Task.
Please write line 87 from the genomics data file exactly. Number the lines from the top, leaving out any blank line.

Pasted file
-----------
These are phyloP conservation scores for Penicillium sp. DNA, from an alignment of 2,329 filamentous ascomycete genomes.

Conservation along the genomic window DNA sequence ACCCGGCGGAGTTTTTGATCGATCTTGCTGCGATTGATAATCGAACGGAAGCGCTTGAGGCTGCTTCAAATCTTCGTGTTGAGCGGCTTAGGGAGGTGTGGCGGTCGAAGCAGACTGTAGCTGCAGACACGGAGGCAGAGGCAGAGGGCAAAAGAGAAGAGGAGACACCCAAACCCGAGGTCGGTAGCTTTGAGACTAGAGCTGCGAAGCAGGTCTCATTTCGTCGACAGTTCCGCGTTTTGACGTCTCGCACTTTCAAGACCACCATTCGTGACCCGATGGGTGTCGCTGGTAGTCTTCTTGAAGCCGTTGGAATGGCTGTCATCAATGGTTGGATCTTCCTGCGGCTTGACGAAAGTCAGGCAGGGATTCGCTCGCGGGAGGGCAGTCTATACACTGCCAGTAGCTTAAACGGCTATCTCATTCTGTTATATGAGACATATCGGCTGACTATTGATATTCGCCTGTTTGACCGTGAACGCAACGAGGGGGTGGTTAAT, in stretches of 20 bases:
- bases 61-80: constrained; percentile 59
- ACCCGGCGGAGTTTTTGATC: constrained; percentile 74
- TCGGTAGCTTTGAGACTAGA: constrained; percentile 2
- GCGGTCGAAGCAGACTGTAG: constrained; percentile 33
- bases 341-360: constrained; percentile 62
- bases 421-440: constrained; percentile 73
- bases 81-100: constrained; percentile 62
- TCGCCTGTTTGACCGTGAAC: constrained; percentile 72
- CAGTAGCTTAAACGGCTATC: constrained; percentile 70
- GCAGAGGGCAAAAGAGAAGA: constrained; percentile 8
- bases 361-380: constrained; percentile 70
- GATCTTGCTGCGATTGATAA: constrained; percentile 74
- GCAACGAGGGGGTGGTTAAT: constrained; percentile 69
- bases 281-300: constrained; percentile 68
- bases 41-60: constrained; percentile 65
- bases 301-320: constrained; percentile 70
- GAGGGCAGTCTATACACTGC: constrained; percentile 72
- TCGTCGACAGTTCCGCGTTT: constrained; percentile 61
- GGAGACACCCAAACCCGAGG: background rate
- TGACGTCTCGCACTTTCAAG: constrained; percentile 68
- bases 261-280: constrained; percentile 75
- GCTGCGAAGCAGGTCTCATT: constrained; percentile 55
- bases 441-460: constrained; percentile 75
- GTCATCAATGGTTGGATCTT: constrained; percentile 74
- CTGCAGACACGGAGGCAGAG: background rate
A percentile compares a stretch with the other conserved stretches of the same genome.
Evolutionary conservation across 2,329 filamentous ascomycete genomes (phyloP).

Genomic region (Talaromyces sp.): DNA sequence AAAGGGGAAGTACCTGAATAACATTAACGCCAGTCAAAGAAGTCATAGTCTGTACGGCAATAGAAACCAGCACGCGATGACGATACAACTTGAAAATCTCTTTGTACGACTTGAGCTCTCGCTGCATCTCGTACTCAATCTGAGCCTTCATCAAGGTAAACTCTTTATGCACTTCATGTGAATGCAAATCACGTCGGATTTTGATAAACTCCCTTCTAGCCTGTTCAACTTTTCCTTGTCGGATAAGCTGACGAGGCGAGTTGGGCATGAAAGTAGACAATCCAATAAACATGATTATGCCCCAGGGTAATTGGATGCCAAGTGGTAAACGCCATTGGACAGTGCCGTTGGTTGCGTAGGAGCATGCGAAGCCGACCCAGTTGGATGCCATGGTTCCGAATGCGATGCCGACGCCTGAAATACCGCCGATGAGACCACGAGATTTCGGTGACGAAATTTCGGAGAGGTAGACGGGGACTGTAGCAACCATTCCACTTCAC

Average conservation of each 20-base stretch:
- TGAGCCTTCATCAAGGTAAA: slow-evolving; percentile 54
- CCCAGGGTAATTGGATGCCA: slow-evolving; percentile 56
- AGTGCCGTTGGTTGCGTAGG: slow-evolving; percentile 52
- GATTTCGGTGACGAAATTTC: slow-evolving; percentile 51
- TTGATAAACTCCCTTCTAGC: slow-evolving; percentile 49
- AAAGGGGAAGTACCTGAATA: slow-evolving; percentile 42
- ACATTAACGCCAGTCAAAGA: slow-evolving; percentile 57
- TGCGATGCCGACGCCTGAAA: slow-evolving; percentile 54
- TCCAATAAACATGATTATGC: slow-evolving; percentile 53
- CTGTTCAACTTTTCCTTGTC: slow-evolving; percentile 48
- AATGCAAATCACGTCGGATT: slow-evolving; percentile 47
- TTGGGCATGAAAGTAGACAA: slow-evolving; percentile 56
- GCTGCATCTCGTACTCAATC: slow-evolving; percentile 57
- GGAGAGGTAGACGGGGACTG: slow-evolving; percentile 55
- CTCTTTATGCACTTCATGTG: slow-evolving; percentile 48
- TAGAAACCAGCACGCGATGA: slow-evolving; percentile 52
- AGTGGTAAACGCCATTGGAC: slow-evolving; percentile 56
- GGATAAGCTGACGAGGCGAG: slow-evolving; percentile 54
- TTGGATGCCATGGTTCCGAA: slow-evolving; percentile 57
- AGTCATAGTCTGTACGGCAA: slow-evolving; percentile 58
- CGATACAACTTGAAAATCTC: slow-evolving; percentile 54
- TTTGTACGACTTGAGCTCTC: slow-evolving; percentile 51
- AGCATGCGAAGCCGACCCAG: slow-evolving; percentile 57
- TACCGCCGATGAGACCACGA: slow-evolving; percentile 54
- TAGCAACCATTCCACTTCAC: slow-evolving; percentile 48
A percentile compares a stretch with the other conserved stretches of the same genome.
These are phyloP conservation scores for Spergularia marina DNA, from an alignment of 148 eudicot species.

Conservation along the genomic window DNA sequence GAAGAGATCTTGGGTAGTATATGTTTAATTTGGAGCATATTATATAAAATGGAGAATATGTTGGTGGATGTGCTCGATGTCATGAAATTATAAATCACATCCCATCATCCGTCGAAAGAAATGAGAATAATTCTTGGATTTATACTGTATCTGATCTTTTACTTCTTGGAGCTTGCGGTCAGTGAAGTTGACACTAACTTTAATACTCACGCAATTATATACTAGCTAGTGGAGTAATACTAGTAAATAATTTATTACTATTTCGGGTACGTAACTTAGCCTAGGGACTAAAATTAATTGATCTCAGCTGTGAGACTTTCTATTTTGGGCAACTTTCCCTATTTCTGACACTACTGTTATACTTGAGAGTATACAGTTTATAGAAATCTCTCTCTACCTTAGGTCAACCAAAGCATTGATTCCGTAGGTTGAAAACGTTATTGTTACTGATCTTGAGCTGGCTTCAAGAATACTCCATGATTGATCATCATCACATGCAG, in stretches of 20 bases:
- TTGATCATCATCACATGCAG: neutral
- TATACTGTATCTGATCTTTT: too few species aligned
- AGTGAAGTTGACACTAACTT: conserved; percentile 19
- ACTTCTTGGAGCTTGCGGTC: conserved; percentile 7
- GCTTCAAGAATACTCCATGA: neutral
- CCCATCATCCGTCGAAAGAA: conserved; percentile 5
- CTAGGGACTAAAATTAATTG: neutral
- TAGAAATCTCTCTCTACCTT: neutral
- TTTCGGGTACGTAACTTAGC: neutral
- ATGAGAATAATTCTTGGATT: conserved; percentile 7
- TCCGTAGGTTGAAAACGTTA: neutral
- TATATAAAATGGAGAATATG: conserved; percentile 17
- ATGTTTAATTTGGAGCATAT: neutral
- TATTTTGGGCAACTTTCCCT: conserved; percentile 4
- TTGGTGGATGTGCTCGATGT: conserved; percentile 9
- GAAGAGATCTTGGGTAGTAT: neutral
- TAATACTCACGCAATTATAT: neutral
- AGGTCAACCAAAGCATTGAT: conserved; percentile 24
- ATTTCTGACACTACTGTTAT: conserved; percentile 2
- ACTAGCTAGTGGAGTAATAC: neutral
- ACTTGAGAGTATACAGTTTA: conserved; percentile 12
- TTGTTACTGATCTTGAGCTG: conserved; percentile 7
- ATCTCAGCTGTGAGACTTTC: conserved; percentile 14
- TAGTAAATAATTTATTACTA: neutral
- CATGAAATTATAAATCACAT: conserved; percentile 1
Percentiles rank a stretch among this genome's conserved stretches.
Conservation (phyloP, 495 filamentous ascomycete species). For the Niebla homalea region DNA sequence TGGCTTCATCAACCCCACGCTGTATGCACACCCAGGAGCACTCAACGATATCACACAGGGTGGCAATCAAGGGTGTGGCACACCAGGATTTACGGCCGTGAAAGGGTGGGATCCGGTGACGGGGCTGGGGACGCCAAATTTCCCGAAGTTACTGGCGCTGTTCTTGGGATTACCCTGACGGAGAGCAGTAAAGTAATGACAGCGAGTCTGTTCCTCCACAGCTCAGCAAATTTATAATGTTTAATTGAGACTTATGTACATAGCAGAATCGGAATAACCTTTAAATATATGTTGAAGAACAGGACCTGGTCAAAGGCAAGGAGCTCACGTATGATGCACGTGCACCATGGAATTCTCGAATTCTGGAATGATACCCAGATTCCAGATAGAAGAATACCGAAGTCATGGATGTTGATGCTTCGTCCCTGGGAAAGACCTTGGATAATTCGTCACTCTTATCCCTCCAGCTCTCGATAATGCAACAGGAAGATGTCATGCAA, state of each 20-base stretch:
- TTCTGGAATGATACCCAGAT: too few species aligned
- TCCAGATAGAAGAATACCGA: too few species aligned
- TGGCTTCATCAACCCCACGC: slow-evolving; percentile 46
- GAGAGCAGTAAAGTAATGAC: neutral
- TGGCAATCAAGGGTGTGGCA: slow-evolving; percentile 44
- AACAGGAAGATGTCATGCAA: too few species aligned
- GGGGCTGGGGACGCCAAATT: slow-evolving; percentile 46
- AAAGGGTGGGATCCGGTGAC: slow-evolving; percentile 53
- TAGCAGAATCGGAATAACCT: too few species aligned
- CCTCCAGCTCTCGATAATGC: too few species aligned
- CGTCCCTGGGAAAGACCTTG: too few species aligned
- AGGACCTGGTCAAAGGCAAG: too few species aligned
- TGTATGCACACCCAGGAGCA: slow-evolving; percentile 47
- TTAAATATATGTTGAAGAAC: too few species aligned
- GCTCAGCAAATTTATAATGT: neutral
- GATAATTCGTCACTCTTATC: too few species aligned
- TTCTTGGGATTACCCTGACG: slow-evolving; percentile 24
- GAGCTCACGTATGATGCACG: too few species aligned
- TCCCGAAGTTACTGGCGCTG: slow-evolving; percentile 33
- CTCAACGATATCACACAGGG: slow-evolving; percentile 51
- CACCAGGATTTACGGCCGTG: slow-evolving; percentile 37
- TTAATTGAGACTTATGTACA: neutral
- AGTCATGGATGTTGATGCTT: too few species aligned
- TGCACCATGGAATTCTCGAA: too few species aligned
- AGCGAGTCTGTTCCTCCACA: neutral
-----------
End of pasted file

- TTCTGGAATGATACCCAGAT: too few species aligned